The Snowman

The Snowman


Reviewed by: James Benefield

The Snowman is a disquieting and endlessly sad little documentary which shows the implosion of a family due to severe mental illness.

Julie Lamont explores the story of her father, Jimmy, who went to Antarctica in 1978 to train astronauts for NASA. Jimmy came back home to Australia, three months later, as a changed man. He later claimed the CIA had given him a chemical lobotomy, although during the course of the film it becomes clear there are also far more rational explanations. Regardless of these, his behaviour becomes erratic on his return; he ends up replacing the petrol in the family car with lemonade, starts writing telephone numbers obsessively on the walls, and believing his son isn't his son. His wife eventually leaves him, taking the couple's children with her.

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The film moves from conspiracy theory and governmental intrigue to a story of a family still living through the consequences of the events of 30 years ago and still, to some extent, in severe denial. Alternative explanations for what happened are given and what we have is a melange we have to spoon through and separate alongside the documentary's participants.

What impresses most is Lamont's intelligent and absorbing approach to her material. The film initially keeps a lot of information back and delivers revelations and information at well-paced intervals. Some viewers may find this style contrived and manipulative, but I found it totally enthralling, demonstrating such a detached approach for someone so central to the story. Lamont's grip of narrative continues to be incredibly strong through to the end, as her story culminates in a family road trip back to the family's Scottish roots and it's fittingly cathartic and touching.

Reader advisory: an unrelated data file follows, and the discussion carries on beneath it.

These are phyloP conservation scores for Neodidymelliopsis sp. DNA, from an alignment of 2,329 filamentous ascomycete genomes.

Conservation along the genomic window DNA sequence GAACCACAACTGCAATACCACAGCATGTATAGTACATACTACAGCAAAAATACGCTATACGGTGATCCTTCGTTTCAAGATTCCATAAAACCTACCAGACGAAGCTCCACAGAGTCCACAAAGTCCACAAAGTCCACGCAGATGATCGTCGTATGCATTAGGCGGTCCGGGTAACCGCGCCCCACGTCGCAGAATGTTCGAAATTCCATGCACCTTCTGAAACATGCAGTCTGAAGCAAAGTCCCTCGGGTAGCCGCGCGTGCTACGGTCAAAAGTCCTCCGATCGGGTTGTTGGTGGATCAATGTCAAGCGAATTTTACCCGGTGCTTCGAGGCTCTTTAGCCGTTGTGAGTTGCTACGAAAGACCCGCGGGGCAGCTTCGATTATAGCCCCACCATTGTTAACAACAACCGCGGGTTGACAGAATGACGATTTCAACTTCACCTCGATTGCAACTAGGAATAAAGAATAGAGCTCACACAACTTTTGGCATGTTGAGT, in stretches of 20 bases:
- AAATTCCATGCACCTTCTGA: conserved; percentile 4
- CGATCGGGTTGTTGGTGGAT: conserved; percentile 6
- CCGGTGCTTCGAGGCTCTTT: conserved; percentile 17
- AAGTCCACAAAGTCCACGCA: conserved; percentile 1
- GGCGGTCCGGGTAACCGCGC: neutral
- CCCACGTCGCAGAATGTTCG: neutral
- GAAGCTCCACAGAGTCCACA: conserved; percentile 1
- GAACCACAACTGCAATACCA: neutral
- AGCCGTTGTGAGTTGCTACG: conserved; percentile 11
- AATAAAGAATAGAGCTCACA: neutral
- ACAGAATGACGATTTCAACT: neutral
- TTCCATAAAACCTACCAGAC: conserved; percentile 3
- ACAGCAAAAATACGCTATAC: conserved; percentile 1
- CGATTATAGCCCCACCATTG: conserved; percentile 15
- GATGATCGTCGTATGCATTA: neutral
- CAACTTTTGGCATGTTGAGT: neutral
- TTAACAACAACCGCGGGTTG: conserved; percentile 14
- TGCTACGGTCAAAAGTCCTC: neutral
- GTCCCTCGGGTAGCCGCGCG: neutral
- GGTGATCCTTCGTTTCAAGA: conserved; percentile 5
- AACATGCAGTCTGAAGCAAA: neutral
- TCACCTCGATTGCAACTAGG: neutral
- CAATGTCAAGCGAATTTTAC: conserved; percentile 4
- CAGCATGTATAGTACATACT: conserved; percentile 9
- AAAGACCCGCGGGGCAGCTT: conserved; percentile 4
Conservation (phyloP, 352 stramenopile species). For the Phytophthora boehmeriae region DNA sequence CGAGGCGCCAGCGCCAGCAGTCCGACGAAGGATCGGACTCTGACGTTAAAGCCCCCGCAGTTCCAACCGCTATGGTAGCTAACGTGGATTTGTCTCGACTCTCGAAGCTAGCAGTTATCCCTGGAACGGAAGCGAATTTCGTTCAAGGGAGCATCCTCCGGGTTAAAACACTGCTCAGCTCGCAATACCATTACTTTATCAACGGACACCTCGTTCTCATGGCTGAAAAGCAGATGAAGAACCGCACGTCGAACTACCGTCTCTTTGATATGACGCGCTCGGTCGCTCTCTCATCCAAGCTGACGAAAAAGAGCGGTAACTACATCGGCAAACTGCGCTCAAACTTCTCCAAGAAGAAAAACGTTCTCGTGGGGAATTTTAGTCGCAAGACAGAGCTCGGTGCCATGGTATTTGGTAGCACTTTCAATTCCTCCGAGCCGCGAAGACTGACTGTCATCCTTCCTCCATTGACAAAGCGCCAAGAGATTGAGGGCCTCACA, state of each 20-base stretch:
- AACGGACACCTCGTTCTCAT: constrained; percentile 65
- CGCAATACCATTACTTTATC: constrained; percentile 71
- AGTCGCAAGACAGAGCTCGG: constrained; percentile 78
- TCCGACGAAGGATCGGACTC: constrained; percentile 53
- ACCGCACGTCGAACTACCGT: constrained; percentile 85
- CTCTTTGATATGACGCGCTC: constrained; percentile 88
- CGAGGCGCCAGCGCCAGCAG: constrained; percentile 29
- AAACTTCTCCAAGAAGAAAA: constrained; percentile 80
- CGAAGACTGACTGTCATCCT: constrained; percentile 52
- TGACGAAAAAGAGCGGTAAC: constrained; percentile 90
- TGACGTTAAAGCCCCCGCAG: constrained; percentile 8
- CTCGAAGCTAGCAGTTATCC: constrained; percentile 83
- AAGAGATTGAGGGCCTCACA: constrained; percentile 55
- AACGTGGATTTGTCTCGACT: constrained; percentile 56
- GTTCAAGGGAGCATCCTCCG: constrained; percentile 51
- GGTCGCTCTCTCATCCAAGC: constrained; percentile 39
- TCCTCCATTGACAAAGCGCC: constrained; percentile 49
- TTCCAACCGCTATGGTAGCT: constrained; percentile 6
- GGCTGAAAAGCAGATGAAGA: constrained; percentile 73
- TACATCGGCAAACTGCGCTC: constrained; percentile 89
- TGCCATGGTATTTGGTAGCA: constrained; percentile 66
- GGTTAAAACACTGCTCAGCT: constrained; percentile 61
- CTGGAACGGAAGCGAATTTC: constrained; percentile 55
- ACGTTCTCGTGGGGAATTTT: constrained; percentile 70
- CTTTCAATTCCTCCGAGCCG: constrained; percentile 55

The only gripes here are with the histrionics of the cod Philip Glass soundtrack, and the very sudden ending. The first is a relatively minor point, but the second makes you feel a little short changed. Yet it is hard to think of how Lamont would have given this a suitable conclusion. I hope she makes a follow up.

Reviewed on: 10 May 2011
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A daughter's journey to try to find out what triggered her father's mental illness.
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Director: Juliet Lamont

Writer: Juliet Lamont

Year: 2009

Runtime: 80 minutes

Country: Australia


Australia 2011

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